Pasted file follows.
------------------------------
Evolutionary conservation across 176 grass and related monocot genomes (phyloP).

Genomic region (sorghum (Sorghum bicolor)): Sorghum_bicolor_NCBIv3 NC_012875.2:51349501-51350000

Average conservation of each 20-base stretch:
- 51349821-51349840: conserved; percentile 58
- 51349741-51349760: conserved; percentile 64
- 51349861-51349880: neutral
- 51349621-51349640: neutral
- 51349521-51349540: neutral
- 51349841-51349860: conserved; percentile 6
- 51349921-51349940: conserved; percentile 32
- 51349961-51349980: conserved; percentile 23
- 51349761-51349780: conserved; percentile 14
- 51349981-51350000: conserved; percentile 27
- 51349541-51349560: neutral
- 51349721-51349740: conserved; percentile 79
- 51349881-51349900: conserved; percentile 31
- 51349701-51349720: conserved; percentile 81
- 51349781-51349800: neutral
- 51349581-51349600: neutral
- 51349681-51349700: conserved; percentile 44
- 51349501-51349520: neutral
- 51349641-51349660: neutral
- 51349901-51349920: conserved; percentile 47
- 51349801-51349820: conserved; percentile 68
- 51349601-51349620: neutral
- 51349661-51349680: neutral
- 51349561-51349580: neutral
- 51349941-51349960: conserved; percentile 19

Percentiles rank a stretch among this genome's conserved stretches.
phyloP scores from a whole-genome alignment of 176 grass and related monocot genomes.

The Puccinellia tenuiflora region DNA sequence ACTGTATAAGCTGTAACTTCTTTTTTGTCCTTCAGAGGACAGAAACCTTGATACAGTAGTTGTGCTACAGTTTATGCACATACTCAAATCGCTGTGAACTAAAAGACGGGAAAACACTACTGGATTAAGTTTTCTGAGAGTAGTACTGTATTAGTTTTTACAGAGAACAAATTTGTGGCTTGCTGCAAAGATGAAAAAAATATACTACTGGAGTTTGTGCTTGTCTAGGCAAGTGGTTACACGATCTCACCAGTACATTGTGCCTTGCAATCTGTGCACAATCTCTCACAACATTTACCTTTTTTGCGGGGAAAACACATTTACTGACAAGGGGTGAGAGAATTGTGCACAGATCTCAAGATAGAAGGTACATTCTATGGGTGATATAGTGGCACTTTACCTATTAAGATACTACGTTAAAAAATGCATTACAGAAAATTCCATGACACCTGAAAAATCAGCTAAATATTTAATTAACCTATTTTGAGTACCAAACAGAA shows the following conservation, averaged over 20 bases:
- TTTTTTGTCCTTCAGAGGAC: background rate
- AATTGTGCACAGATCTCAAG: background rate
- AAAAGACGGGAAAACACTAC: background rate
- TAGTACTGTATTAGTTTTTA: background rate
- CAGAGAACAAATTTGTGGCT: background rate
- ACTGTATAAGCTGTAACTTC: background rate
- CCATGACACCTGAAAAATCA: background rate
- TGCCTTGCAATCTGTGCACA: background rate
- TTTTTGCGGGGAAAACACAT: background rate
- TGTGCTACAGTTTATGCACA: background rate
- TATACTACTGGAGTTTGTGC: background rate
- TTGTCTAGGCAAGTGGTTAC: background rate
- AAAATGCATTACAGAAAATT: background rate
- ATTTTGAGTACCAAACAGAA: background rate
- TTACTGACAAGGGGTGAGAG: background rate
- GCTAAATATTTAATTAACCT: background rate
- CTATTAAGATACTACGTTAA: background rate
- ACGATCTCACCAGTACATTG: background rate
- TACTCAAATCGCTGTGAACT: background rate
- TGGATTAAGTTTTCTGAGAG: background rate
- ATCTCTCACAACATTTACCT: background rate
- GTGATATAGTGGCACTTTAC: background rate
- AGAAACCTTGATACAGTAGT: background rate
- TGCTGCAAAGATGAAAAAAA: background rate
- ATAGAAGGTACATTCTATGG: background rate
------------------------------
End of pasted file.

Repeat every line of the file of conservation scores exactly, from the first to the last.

Evolutionary conservation across 176 grass and related monocot genomes (phyloP).

Genomic region (sorghum (Sorghum bicolor)): Sorghum_bicolor_NCBIv3 NC_012875.2:51349501-51350000

Average conservation of each 20-base stretch:
- 51349821-51349840: conserved; percentile 58
- 51349741-51349760: conserved; percentile 64
- 51349861-51349880: neutral
- 51349621-51349640: neutral
- 51349521-51349540: neutral
- 51349841-51349860: conserved; percentile 6
- 51349921-51349940: conserved; percentile 32
- 51349961-51349980: conserved; percentile 23
- 51349761-51349780: conserved; percentile 14
- 51349981-51350000: conserved; percentile 27
- 51349541-51349560: neutral
- 51349721-51349740: conserved; percentile 79
- 51349881-51349900: conserved; percentile 31
- 51349701-51349720: conserved; percentile 81
- 51349781-51349800: neutral
- 51349581-51349600: neutral
- 51349681-51349700: conserved; percentile 44
- 51349501-51349520: neutral
- 51349641-51349660: neutral
- 51349901-51349920: conserved; percentile 47
- 51349801-51349820: conserved; percentile 68
- 51349601-51349620: neutral
- 51349661-51349680: neutral
- 51349561-51349580: neutral
- 51349941-51349960: conserved; percentile 19

Percentiles rank a stretch among this genome's conserved stretches.
phyloP scores from a whole-genome alignment of 176 grass and related monocot genomes.

The Puccinellia tenuiflora region DNA sequence ACTGTATAAGCTGTAACTTCTTTTTTGTCCTTCAGAGGACAGAAACCTTGATACAGTAGTTGTGCTACAGTTTATGCACATACTCAAATCGCTGTGAACTAAAAGACGGGAAAACACTACTGGATTAAGTTTTCTGAGAGTAGTACTGTATTAGTTTTTACAGAGAACAAATTTGTGGCTTGCTGCAAAGATGAAAAAAATATACTACTGGAGTTTGTGCTTGTCTAGGCAAGTGGTTACACGATCTCACCAGTACATTGTGCCTTGCAATCTGTGCACAATCTCTCACAACATTTACCTTTTTTGCGGGGAAAACACATTTACTGACAAGGGGTGAGAGAATTGTGCACAGATCTCAAGATAGAAGGTACATTCTATGGGTGATATAGTGGCACTTTACCTATTAAGATACTACGTTAAAAAATGCATTACAGAAAATTCCATGACACCTGAAAAATCAGCTAAATATTTAATTAACCTATTTTGAGTACCAAACAGAA shows the following conservation, averaged over 20 bases:
- TTTTTTGTCCTTCAGAGGAC: background rate
- AATTGTGCACAGATCTCAAG: background rate
- AAAAGACGGGAAAACACTAC: background rate
- TAGTACTGTATTAGTTTTTA: background rate
- CAGAGAACAAATTTGTGGCT: background rate
- ACTGTATAAGCTGTAACTTC: background rate
- CCATGACACCTGAAAAATCA: background rate
- TGCCTTGCAATCTGTGCACA: background rate
- TTTTTGCGGGGAAAACACAT: background rate
- TGTGCTACAGTTTATGCACA: background rate
- TATACTACTGGAGTTTGTGC: background rate
- TTGTCTAGGCAAGTGGTTAC: background rate
- AAAATGCATTACAGAAAATT: background rate
- ATTTTGAGTACCAAACAGAA: background rate
- TTACTGACAAGGGGTGAGAG: background rate
- GCTAAATATTTAATTAACCT: background rate
- CTATTAAGATACTACGTTAA: background rate
- ACGATCTCACCAGTACATTG: background rate
- TACTCAAATCGCTGTGAACT: background rate
- TGGATTAAGTTTTCTGAGAG: background rate
- ATCTCTCACAACATTTACCT: background rate
- GTGATATAGTGGCACTTTAC: background rate
- AGAAACCTTGATACAGTAGT: background rate
- TGCTGCAAAGATGAAAAAAA: background rate
- ATAGAAGGTACATTCTATGG: background rate